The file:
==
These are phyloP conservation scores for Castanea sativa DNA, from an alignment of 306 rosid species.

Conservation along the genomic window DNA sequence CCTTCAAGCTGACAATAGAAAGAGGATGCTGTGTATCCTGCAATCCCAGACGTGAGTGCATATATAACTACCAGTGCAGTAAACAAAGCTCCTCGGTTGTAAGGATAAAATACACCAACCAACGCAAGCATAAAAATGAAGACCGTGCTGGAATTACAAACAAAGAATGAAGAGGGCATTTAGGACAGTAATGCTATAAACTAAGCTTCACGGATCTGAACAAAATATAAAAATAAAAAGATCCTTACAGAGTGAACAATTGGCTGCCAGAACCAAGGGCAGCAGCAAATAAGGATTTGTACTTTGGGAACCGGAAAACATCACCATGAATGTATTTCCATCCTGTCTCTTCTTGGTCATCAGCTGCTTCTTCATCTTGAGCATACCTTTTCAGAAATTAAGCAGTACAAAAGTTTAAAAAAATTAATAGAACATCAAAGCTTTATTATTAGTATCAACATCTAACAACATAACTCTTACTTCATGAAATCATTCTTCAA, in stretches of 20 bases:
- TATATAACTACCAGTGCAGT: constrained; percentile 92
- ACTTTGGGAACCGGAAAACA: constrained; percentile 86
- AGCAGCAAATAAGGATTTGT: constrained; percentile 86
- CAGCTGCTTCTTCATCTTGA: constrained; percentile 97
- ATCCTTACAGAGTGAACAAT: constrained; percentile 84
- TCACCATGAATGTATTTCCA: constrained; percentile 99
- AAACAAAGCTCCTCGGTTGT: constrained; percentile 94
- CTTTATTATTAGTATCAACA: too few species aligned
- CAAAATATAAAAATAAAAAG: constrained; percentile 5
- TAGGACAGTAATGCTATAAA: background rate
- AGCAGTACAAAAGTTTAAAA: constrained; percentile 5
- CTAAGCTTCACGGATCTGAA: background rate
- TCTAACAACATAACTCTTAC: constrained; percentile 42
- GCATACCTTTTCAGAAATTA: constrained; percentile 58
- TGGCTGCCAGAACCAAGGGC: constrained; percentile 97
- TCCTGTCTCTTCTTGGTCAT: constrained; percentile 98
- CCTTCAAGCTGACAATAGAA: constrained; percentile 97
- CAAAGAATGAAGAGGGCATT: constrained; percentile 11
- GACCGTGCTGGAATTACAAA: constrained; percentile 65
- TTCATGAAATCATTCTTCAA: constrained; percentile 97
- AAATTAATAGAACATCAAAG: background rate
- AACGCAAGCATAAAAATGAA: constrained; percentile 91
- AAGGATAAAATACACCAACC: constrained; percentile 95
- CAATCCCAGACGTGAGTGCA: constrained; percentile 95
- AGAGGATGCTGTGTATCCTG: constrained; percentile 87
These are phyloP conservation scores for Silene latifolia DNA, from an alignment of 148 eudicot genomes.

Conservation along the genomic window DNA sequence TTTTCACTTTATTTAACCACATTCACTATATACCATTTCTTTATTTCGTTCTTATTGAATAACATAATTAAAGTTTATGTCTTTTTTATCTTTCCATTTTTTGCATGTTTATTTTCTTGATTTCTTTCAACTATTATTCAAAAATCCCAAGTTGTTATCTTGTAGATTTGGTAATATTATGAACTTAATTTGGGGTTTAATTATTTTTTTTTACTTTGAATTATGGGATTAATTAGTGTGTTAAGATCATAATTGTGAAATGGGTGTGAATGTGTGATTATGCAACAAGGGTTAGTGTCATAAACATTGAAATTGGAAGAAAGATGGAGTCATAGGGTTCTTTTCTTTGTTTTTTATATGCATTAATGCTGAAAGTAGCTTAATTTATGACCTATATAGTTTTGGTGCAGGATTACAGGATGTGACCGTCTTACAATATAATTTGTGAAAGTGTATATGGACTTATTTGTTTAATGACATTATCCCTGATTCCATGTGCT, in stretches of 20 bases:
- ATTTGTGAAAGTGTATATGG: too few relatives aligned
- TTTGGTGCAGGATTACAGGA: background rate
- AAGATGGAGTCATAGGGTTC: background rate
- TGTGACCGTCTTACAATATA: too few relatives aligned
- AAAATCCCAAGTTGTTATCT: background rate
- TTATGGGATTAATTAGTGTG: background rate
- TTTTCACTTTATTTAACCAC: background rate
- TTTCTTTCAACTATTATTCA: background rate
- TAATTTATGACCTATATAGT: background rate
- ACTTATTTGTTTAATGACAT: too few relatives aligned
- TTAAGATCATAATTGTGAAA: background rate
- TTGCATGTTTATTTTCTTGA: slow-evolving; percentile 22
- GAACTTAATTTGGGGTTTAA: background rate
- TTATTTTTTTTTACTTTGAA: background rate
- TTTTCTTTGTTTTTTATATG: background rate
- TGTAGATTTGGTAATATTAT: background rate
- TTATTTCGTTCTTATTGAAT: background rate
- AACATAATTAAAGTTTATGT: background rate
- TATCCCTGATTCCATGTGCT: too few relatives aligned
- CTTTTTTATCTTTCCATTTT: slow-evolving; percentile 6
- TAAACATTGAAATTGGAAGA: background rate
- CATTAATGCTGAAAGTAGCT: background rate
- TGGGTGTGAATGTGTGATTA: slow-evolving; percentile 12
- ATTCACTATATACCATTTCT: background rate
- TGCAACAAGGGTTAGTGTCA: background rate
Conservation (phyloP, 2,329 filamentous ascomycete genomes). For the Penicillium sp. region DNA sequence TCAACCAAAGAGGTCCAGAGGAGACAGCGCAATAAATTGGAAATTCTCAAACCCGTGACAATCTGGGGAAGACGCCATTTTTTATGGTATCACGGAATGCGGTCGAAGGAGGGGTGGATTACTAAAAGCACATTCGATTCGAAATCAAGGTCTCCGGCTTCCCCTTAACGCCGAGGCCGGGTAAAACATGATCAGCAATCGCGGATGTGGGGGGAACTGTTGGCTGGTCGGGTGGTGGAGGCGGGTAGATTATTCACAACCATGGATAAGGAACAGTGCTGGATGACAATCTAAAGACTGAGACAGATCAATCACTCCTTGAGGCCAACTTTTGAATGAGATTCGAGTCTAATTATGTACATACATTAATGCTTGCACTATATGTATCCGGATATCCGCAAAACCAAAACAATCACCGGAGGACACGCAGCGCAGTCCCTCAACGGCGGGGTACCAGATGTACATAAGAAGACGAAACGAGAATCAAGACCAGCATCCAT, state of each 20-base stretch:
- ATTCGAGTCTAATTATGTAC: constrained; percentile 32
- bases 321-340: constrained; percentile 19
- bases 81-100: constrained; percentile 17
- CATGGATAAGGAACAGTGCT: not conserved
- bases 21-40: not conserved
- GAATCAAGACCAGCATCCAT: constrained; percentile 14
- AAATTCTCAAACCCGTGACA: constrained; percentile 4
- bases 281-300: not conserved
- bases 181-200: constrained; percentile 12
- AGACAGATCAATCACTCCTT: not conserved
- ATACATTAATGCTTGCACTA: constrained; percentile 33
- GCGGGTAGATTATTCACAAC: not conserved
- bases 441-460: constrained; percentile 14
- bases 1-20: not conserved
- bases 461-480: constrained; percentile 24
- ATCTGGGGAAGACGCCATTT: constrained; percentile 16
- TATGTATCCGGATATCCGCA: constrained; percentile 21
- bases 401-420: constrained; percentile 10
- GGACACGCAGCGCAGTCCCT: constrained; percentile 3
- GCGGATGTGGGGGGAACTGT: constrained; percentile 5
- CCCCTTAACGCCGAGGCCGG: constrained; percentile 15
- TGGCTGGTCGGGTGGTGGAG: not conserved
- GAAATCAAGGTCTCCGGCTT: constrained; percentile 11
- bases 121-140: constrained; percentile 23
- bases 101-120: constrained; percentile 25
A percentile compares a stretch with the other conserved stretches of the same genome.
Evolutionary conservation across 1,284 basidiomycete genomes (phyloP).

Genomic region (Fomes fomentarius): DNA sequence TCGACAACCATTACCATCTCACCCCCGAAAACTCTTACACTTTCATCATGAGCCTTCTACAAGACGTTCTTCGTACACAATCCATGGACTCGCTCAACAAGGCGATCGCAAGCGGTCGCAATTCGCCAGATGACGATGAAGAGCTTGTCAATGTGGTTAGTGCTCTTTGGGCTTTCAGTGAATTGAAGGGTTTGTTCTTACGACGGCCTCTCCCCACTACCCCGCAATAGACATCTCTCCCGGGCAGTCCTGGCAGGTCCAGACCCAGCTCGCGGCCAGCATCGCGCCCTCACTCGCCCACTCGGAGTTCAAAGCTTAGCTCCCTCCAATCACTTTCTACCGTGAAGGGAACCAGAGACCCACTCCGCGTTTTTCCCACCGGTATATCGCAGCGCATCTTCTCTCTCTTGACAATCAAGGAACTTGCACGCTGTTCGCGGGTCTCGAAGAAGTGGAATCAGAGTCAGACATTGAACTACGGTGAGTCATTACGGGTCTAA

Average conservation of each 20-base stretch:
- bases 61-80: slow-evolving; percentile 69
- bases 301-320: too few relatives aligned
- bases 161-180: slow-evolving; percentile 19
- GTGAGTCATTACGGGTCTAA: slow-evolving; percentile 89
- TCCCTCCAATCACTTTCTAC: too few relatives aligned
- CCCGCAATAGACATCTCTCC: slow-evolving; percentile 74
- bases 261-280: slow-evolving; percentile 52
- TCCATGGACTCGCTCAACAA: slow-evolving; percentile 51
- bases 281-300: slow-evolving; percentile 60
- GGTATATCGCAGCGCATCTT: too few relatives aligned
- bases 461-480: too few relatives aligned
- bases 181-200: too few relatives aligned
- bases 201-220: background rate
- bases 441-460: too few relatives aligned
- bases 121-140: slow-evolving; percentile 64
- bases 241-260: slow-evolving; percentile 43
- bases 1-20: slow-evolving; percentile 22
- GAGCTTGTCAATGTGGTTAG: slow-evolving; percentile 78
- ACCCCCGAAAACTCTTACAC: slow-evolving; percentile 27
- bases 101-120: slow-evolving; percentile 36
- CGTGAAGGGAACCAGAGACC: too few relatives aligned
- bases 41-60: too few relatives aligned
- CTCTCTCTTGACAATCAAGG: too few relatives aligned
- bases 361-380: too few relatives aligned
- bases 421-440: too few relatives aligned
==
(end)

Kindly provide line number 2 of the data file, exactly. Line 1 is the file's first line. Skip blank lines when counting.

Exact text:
Conservation along the genomic window DNA sequence CCTTCAAGCTGACAATAGAAAGAGGATGCTGTGTATCCTGCAATCCCAGACGTGAGTGCATATATAACTACCAGTGCAGTAAACAAAGCTCCTCGGTTGTAAGGATAAAATACACCAACCAACGCAAGCATAAAAATGAAGACCGTGCTGGAATTACAAACAAAGAATGAAGAGGGCATTTAGGACAGTAATGCTATAAACTAAGCTTCACGGATCTGAACAAAATATAAAAATAAAAAGATCCTTACAGAGTGAACAATTGGCTGCCAGAACCAAGGGCAGCAGCAAATAAGGATTTGTACTTTGGGAACCGGAAAACATCACCATGAATGTATTTCCATCCTGTCTCTTCTTGGTCATCAGCTGCTTCTTCATCTTGAGCATACCTTTTCAGAAATTAAGCAGTACAAAAGTTTAAAAAAATTAATAGAACATCAAAGCTTTATTATTAGTATCAACATCTAACAACATAACTCTTACTTCATGAAATCATTCTTCAA, in stretches of 20 bases: